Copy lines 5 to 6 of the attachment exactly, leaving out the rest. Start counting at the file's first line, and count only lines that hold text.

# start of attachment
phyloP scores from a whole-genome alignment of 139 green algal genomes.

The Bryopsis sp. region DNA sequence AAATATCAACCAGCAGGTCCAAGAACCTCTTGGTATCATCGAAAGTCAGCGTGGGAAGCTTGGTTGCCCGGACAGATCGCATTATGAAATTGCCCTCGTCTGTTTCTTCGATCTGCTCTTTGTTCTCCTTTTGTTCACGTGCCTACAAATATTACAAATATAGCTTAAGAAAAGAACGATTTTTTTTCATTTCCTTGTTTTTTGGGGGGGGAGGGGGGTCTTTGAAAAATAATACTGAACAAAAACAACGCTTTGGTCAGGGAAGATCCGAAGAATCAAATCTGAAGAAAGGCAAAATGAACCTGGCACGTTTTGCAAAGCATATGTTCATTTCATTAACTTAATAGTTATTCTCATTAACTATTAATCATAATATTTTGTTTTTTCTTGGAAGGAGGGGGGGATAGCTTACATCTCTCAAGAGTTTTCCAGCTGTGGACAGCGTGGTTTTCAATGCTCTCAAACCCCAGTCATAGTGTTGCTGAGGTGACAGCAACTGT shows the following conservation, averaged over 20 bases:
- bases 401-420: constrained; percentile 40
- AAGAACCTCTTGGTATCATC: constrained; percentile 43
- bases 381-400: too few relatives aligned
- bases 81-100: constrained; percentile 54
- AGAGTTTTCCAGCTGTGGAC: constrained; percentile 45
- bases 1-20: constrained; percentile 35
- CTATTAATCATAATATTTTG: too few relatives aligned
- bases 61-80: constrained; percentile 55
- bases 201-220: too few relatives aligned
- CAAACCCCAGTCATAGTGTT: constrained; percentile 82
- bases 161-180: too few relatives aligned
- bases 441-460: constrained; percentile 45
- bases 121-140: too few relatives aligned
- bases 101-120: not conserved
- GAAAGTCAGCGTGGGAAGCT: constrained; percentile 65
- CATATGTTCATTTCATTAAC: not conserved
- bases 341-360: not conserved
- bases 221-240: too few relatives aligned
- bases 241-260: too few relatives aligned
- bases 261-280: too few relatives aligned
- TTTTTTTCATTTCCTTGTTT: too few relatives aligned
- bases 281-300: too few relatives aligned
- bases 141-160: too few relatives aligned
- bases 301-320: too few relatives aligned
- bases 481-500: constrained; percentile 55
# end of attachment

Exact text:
- bases 381-400: too few relatives aligned
- bases 81-100: constrained; percentile 54